NO PEDALS - It may seem strange to see a bicycle crankcase without any pedals. Just wait until you see this head side-swivel bearing welded to the up-down bearing, that is the rear suspension bearing of the same donor bike. The point is that these bearings are strong enough and efficient enough for our purposes. SERVICING - Although the bearings have been cleaned and re-packed with molybdenum disulfide grease, to replace the bearings you will need to undo the two end bolts, drop out the packing washers and prise apart (open) the two end plates by about 3-4mm. This is by design to make a more robust unit. Please note that this frame is Design Copyright and that this photograph is Copyright © Jameson Hunter Ltd 28 January 2016. All rights reserved. You will need permission from Jameson Hunter to be able to reproduce it.
DINO ANT - This is the head of Dino ponera, one of the world's largest ants found in the Americas. The eyes are placed more forward than most modern social ants, but they are small compared to the Bulldog ant. Where the jaws are not so long or thin, the head has the ancestral characteristics of their Australasian cousins.
HEAD & NECK JOINTS - The head frame is now connected to the neck joints. The brackets are welded inside and outside to carry a medium sized stunt person of up to 11 stones (154 lbs or 69.9kg). The freedom of movement (angle) is directly down (vertical or 180 degrees), to almost directly up = 330 degrees, so giving us 150 degrees of movement. We'll not use all of this of course with the bodywork fitted. The head servos shown above will not be man enough stunt work, but the frame and bearings will cope - simply needing beefier drives, or (electro) hydraulic rams. In effect, the robot becomes a small engine hoist, replacing the engine for a human actor. This frame is Design Copyright and that this photograph is Copyright © Jameson Hunter Ltd 29 January 2016. All rights reserved. You will need permission from Jameson Hunter to be able to reproduce it.
NECK SLIDER - The steel tube that projects from the main frame to the neck joints is fitted with steel rings at the frame end and half way down the tube. This then forms the sliding surfaces for insertion into the box section steel tubing - that is then bolted in position. The reason for doing this, rather than just welding, is that we may replace the static neck with a ball-bearing swivel joint to give 3-axis movement.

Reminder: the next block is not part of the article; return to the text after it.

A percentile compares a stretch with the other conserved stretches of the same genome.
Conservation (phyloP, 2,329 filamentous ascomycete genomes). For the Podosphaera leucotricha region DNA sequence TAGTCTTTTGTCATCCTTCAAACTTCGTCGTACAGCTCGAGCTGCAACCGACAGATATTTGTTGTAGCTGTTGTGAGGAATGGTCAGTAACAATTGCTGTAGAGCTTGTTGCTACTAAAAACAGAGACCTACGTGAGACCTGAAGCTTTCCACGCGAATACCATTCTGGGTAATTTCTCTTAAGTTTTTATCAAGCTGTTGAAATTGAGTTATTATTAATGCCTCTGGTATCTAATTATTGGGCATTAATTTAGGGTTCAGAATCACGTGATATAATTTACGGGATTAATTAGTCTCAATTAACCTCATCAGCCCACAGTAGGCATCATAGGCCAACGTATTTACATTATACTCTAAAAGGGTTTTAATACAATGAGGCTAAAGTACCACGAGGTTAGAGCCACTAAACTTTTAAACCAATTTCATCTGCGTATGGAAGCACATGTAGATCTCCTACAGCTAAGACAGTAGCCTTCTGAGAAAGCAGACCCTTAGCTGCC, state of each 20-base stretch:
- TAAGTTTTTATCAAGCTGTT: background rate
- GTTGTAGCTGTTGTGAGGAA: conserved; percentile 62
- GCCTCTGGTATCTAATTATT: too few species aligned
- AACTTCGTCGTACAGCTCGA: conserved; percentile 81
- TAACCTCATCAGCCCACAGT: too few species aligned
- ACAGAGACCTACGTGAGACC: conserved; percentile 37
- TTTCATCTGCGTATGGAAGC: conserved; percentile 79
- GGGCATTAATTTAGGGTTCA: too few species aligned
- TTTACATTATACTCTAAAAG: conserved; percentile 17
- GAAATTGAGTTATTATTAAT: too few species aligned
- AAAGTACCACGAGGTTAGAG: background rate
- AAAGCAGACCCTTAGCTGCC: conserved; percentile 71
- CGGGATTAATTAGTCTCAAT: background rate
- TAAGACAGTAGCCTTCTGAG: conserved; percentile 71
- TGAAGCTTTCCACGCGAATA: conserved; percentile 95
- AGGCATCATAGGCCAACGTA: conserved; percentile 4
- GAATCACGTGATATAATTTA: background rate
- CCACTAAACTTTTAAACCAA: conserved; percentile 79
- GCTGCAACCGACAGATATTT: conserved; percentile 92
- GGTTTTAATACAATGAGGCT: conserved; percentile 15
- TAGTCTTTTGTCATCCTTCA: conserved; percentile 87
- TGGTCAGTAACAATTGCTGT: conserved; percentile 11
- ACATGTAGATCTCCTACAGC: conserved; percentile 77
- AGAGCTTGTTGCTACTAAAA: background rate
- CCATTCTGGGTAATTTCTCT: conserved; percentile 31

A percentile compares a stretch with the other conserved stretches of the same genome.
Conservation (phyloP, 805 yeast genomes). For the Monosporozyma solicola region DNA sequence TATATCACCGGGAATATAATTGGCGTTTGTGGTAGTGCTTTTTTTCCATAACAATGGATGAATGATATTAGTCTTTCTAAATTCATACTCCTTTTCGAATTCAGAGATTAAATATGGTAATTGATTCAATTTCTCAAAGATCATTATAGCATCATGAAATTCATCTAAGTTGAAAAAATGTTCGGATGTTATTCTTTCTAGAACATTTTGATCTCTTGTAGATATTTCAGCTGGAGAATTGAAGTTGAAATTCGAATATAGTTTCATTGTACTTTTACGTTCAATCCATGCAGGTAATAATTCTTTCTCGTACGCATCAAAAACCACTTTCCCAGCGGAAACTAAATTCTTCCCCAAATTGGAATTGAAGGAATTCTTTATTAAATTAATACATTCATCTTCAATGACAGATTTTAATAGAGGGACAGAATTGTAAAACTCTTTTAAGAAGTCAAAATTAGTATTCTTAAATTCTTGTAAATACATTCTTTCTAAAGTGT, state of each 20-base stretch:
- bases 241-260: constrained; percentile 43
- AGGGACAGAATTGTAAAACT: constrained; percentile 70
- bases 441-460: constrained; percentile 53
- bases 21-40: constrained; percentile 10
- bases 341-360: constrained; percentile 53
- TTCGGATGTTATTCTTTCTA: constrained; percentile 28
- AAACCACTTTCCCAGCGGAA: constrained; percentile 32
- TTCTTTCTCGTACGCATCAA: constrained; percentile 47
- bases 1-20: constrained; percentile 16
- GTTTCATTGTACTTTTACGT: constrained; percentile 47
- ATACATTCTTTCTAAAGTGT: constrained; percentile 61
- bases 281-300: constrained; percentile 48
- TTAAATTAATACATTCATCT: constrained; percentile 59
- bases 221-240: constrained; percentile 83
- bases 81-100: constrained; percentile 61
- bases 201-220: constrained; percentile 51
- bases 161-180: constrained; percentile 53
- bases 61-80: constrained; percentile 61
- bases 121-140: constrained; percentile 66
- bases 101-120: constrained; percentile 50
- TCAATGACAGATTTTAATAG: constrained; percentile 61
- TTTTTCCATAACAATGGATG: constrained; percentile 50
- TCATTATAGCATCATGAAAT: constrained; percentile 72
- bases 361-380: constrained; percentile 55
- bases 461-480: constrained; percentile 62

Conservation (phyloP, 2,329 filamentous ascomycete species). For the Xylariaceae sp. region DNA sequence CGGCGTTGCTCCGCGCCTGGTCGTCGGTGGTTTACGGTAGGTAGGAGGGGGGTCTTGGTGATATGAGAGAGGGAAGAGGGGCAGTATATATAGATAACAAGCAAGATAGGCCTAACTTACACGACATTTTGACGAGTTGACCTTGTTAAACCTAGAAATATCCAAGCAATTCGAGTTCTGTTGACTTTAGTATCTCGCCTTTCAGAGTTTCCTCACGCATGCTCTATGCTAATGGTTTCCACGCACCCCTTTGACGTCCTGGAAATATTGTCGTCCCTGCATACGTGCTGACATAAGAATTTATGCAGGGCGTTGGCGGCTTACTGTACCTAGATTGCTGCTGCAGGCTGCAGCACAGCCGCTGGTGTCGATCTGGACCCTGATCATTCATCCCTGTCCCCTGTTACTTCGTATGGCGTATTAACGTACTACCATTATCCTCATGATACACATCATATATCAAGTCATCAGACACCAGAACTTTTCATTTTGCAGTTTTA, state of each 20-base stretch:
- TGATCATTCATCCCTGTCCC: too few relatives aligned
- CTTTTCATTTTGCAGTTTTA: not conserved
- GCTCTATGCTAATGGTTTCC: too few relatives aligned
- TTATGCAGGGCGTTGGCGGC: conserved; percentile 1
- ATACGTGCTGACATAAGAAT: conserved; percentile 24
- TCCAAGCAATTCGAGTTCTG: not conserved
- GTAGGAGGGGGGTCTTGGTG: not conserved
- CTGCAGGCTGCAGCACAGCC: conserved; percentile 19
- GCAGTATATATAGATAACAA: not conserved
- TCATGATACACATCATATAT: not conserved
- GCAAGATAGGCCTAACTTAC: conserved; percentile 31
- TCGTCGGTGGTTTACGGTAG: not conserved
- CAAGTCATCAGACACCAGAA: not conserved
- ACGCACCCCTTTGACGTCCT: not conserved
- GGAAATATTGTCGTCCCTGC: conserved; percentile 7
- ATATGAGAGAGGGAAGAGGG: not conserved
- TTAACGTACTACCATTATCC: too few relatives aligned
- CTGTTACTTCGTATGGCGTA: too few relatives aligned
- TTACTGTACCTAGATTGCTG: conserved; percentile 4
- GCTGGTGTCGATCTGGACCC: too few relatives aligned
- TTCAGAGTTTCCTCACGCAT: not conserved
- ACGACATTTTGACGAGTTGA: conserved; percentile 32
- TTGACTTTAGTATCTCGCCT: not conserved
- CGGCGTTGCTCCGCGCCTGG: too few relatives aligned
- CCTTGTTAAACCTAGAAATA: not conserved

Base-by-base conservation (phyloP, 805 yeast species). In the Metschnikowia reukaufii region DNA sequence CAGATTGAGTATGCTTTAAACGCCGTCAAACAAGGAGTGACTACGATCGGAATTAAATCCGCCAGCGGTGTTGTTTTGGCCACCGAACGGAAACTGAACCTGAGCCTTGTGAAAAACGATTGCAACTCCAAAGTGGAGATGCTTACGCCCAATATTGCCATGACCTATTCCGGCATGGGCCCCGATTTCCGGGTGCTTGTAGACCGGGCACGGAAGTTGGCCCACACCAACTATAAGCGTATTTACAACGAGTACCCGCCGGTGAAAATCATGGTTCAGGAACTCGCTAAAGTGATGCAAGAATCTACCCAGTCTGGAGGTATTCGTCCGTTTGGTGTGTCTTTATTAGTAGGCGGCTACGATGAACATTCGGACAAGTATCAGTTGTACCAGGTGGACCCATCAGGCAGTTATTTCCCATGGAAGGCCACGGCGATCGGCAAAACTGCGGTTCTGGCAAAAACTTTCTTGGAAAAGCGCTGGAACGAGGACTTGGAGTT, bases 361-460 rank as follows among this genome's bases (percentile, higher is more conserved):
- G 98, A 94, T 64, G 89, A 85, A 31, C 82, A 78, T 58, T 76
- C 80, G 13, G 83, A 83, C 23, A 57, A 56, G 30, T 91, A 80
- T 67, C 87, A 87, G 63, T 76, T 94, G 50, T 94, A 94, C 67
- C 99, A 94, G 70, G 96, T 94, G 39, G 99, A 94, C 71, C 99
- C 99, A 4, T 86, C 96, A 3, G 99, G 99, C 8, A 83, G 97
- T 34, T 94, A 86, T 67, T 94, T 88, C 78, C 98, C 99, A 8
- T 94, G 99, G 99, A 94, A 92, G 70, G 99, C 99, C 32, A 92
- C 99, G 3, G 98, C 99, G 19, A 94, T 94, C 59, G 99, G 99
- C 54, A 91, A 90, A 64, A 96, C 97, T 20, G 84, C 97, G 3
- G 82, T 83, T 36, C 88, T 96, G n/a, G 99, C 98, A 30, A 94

NECK ASSEMBLY - In this picture you can see the neck tube inserted into the steel box section frame, and bolted in position. Please note that this frame is Design Copyright and that this photograph is Copyright © Jameson Hunter Ltd 25 January 2016. All rights reserved. You will need permission from Jameson Hunter to be able to reproduce it.
11 2013 - By way of comparison in the approach to the project,
there is nothing recycled on this machine from Chris the Carpenter. Walter was clearly a
labour of love. The machine required hundreds of hours of work and a huge amount of maths and hand-written
notes in the programming. The stepper drivers were from Ebay. Two Arduino Nano's (each running Teacup firmware) control the steppers. One drives the neck (X/Y) and the second drives the main arm up and down (Z). A standard Arduino Uno feeds G-code via serial interface to the two Nano's. Also included was a Wii NunChuck connector that allowed Chris to drive the mechanics manually via joystick and tilt.
ARMY ANTS - Have a huge set of jaws and sometimes a thicker neck joint to prevent the head being severed from the body except under extreme circumstances. Almost everything about insect design is extreme, that's why we love them.
LINKS & REFERENCE
LEFT - Movie idea, lurking beneath the Antarctic ice is a discovery that scientists will die for. This story is now the subject of a low budget trailer to be produced mostly in the UK. The promoters are looking for backers. The UK will contribute 20% toward production costs. Roughly 60% of a low budget film may be pre-sold as distribution rights, leaving 20% finance to source. The deal is that investors recover 120% on their project stake within 12 months of shooting, with an income stream thereafter from networks and merchandising. Producers and directors please take note that there is a significant audience for well made movies of this genre. Look at what happened when they remade Godzilla. RIGHT - 2015 Movie poster for Ant-Man, an adaptation from the Marvel graphic novel.
ENGINEERING DESIGN - Ants are fabulous fighting machines. Biological engineering is less of a compromise than man-made machines. The only advantage that machines have have that we build is that we can use any material we want to seek to compensate for design and manufacturing limitations.
II - Is a superbly engineered static desktop companion robot from
Chris the Carpenter. This video shows how to turn solid billets of aircraft
grade alloy into bevel gears and belt drives. The approach is 100% not KISS
compatible, but the end result is worth looking at and a thing of beauty.
Nice one Chris.
- Is a 3 axis robot head that uses steel (bowden) cables in tension
acting against a central flexible stem that is incompressible.
- This is also a 3 axis robot head but using pushrods in slider bearings.
This movement adds rotation to increase the range of movement to look quite
ANTICS - ARDUINO - ARMOUR - ARTWORK - BIOLOGY - BLACK BOX - COMPUTERS - ELECTRONICS - ENERGY - FRAME - HEAD - JAWS - JIMMY WATSON - KITS - LEGS - MECHANICS - MOTORS - MOVIE - PHOTOGRAPHY - RASPBERRY Pi - R/C DRONE - SENTRY - SOFTWARE - SOUND PROOFING - SPEED - SUSPENSION - TAIL - WEAPONS - WARGAMING
This website is Copyright © 2020 Bluebird Marine Systems Limited. The names Bluebirdô, Bluefishô, Miss Oceanô, SeaNetô, SeaVaxô are trademarks. All other trademarks are hereby acknowledged. The design of the Robot Ant on this page is design copyright © December 15 2015, all rights reserved - Jameson Hunter Ltd. IMPORTANT NOTE: Under no circumstances may our products, or those of Jameson Hunter Ltd be used by any military or law enforcement organization, for any warlike, combat, or peacekeeping crowd control purposes. Anyone purchasing one of these units will be required to sign a binding undertaking (Deed) to that effect. Any unit found to have been purchased by proxy, will be confiscated, along with civil remedy in respect of breach of contract, that all parties in the chain will be vicariously liable for - to include damages for vehicles developed from our designs without our consent - and possible fraud issue from the deception. In addition to copyright theft, the law of passing-off applies.